The oscillator 3 is fed with a d.c. voltage of, for example, 5 volts and converts the d.c. voltage into an a.c. voltage with a carrier frequency.

When the resistance value of the sensor 1 changes, the switching characteristic of the system comprised of the sensor 1 and the isolation transformer 2 changes. The changed output signal is fed to a switching stage 4 for conversion into a voltage signal which is then converted by a voltage-to-resistance converter 5 to a resistance value. An evaluation unit (not shown) is constructed to query the resistance value. The voltage-to-resistance converter 5 converts hereby the voltage into a resistance value which corresponds to the actual resistance value of the sensor 1.

The protective device with its switching circuit comprised of isolation transformer 2, oscillator 3, switching stage 4 and voltage-to-resistance converter 5 can be simply integrated in the signal path between an already existent sensor and existent evaluation unit. In the case of a linear motor, the protective device can be mounted to the winding housing and may be united to a unitary structure in a casing, preferably as module.

A protective device according to the present invention is useful for monitoring the temperature in machines, e.g., electric motors. Especially suitable is its use for monitoring the temperature of the winding body of a linear motor, in view of the afore-described problems encountered during operation of the linear motor. Of course, a protective device according to the present invention may certainly also be used as temperature sensor for other types of sensors, in the event there is a risk of a voltage breakdown.

While the invention has been illustrated and described in connection with currently preferred embodiments shown and described in detail, it is not intended to be limited to the details shown since various modifications and structural changes may be made without departing in any way from the spirit of the present invention. The embodiments were chosen and described in order to best explain the principles of the invention and practical application to thereby enable a person skilled in the art to best utilize the invention and various embodiments with various modifications as are suited to the particular use contemplated.

Patent Citations
Cited PatentFiling datePublication dateApplicantTitle
US4266257 *Oct 2, 1978May 5, 1981Johnson Controls, Inc.Motor over-heating protection circuit
US5548464 *Dec 7, 1994Aug 20, 1996Texas Instruments IncorporatedElectronic motor protection apparatus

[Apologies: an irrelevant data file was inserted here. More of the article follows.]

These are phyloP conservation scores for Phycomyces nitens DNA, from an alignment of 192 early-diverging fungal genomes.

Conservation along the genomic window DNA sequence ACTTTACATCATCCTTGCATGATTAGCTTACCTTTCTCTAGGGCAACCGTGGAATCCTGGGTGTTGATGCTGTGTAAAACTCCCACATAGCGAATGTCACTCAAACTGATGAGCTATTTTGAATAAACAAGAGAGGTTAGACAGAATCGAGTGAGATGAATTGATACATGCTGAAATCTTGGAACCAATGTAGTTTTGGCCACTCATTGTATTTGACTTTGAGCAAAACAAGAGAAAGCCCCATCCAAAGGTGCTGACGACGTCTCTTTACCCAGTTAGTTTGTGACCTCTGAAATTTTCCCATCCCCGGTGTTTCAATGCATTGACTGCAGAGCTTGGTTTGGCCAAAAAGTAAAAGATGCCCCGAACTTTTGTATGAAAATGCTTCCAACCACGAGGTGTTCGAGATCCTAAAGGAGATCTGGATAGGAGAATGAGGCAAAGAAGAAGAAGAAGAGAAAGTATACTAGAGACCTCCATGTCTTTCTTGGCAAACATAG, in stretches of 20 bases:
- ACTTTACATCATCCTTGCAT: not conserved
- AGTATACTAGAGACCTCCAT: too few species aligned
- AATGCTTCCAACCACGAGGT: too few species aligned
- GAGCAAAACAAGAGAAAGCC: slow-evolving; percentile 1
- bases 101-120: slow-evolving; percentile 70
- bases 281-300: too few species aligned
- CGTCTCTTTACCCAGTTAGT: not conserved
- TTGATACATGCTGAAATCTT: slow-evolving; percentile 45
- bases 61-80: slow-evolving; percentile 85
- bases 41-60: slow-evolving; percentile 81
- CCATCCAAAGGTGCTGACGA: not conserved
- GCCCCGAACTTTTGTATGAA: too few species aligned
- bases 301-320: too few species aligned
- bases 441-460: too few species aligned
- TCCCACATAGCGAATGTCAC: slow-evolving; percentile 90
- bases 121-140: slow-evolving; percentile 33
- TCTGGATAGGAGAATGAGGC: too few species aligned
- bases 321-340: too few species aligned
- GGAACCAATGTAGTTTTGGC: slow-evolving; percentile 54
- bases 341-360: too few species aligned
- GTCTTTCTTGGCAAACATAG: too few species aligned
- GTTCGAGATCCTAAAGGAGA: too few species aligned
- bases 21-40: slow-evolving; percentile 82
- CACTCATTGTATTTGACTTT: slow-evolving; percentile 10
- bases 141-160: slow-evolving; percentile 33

US5583406 *Nov 16, 1994Dec 10, 1996Hitachi, Ltd.Control method and system for regeneration braking of an electric vehicle
US5959457 *Jul 2, 1997Sep 28, 1999Vdo Adolf Schindling AgCircuit arrangement for measuring the resistance of a resistance sensor
US6169648 *Apr 9, 1999Jan 2, 2001Texas Instruments IncorporatedElectronic motor protection system
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Referenced by
Citing PatentFiling datePublication dateApplicantTitle
US7644469Oct 11, 2007Jan 12, 2010Black & Decker Inc.Vacuum electronics isolation method
US7962994Oct 11, 2007Jun 21, 2011Black & Decker Inc.Vacuum electronic switch detection system
US8015657Oct 11, 2007Sep 13, 2011Black & Decker Inc.Vacuum electronic power tool sense
US8266761Oct 6, 2010Sep 18, 2012Black & Decker Inc.Vacuum electronic switch detection system
US8274195Nov 23, 2010Sep 25, 2012Siemens AktiengesellschaftBearing concept for segment motors
US8516650Oct 11, 2007Aug 27, 2013Black & Decker Inc.Vacuum electronic water sense circuit
US8584310Oct 6, 2010Nov 19, 2013Black & Decker Inc.Vacuum electronic power tool sense
Classifications
U.S. Classification340/662, 361/18, 324/694, 324/710, 361/26, 318/376, 324/689, 361/29, 318/362, 361/24, 361/25, 361/22, 361/23
International ClassificationH02H7/085, H02H1/00, H02P29/02
Cooperative ClassificationH02H1/0007, H02P29/02, H02H7/0852
European ClassificationH02P29/02, H02H1/00C
Legal Events
DateCodeEventDescription
Feb 11, 2013FPAYFee payment
Year of fee payment: 8
Feb 13, 2009FPAYFee payment
Year of fee payment: 4
Sep 2, 2003ASAssignment
Owner name: SIEMENS AKTIENGESELLSCHAFT, GERMANY
Free format text: RE-RECORD TO CORRECT THE NAME OF THE SECOND ASSIGNOR, PREVIOUSLY RECORDED ON REEL 013841 FRAME 0420, ASSIGNOR CONFIRMS THE ASSIGNMENT OF THE ENTIRE INTEREST.;ASSIGNORS:KLAUS, MAXIMILIAN;MATSCHEKO, GERHARD;REEL/FRAME:014463/0184
Effective date: 20030115
Mar 11, 2003ASAssignment
Owner name: SIEMENS AKTIENGESELLSCHAFT, GERMANY
Free format text: ASSIGNMENT OF ASSIGNORS INTEREST;ASSIGNORS:KLAUS, MAXIMILIAN;MATSCHENKO, GERHARD;REEL/FRAME:013841/0420
Effective date: 20030115